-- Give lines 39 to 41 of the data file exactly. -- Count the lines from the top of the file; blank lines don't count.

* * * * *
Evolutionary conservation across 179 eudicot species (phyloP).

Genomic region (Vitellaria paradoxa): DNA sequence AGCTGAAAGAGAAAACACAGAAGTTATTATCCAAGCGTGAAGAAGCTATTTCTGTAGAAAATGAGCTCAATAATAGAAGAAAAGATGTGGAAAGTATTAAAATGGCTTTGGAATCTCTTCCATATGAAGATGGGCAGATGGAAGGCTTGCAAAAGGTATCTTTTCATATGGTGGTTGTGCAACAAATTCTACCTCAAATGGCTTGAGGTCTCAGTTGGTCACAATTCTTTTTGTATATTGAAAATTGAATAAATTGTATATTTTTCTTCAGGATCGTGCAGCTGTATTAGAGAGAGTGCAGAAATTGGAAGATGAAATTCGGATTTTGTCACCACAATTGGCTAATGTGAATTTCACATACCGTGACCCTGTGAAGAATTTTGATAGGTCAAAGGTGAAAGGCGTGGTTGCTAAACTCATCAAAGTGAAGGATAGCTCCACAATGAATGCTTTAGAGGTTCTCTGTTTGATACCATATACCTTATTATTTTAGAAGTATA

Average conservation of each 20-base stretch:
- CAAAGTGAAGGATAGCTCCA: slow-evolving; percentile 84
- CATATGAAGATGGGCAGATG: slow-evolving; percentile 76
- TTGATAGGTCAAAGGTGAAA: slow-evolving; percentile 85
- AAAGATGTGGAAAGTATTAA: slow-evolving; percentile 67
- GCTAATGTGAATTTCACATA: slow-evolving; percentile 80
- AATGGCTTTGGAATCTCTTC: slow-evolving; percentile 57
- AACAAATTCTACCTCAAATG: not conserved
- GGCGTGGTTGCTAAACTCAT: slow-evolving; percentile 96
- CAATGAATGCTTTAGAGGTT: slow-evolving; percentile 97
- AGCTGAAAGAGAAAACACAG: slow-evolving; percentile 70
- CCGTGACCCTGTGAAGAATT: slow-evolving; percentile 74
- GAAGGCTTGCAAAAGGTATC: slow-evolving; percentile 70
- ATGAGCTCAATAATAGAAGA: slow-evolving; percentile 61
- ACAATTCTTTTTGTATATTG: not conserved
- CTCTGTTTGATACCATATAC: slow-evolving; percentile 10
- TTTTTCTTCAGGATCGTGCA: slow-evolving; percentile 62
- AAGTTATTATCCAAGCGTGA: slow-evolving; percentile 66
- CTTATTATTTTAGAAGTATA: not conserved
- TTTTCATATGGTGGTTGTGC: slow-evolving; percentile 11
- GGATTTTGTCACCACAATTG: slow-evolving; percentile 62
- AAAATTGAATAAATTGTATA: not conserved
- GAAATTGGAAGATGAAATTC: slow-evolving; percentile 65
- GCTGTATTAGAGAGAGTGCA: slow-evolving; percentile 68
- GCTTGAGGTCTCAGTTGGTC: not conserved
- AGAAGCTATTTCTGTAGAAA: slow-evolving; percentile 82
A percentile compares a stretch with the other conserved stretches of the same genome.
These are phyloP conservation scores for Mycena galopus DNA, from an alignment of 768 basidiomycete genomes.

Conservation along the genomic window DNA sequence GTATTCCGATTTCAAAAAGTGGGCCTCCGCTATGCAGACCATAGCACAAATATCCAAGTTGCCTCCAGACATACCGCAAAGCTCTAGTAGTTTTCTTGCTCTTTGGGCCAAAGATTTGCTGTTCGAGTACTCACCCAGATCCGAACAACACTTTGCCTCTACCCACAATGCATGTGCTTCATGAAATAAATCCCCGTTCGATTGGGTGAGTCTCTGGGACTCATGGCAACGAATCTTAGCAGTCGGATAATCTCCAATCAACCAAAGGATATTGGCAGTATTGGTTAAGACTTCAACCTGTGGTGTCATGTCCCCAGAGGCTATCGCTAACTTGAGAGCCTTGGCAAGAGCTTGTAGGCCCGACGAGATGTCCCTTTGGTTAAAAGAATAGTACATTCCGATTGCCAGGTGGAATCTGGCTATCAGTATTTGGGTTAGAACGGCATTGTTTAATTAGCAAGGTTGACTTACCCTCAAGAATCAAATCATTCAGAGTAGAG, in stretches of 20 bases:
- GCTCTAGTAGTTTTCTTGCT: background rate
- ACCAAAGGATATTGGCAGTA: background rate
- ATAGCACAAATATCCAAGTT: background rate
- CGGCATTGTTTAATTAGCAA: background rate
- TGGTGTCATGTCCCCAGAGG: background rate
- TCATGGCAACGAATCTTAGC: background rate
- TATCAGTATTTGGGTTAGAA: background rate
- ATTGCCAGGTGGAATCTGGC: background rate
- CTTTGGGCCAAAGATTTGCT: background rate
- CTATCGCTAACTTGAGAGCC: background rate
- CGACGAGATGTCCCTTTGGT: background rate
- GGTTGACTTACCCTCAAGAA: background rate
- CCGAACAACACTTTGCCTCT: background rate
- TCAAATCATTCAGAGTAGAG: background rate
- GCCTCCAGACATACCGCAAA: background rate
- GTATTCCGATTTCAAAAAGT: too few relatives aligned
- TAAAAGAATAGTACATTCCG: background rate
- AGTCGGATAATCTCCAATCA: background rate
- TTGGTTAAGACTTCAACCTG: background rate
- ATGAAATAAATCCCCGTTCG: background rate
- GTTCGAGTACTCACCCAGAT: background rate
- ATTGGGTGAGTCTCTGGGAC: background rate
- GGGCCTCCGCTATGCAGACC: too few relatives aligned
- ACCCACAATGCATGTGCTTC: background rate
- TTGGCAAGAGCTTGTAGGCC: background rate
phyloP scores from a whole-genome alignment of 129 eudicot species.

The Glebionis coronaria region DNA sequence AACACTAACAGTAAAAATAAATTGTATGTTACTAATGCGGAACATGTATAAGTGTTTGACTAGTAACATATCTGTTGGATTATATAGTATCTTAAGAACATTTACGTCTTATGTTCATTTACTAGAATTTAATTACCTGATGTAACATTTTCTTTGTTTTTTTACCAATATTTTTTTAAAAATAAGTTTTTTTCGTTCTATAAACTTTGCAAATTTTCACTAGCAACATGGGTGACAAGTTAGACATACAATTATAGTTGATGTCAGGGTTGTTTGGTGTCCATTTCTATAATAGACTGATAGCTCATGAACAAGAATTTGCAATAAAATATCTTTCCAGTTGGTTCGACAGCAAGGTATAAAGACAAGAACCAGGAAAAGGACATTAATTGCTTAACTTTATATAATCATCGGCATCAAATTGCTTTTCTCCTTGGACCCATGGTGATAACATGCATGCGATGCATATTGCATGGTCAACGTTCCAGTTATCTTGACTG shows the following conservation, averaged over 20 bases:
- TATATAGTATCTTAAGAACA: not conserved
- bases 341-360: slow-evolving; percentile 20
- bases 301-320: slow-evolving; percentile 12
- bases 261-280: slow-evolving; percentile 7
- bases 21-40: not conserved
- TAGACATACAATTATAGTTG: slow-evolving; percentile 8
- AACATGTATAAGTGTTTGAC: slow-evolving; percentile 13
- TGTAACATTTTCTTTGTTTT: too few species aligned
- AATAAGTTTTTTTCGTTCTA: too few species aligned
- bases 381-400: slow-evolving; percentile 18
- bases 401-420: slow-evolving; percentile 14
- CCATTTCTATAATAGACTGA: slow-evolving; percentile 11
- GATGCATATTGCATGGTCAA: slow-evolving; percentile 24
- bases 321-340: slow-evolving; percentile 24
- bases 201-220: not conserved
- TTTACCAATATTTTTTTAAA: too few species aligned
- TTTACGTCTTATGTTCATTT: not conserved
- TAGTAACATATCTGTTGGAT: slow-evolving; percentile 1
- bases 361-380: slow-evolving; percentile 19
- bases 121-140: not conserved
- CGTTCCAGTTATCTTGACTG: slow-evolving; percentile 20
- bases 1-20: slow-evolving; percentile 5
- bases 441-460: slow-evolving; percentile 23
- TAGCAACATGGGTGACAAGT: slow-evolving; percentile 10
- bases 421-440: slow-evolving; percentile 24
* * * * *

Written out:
- ATTGCCAGGTGGAATCTGGC: background rate
- CTTTGGGCCAAAGATTTGCT: background rate
- CTATCGCTAACTTGAGAGCC: background rate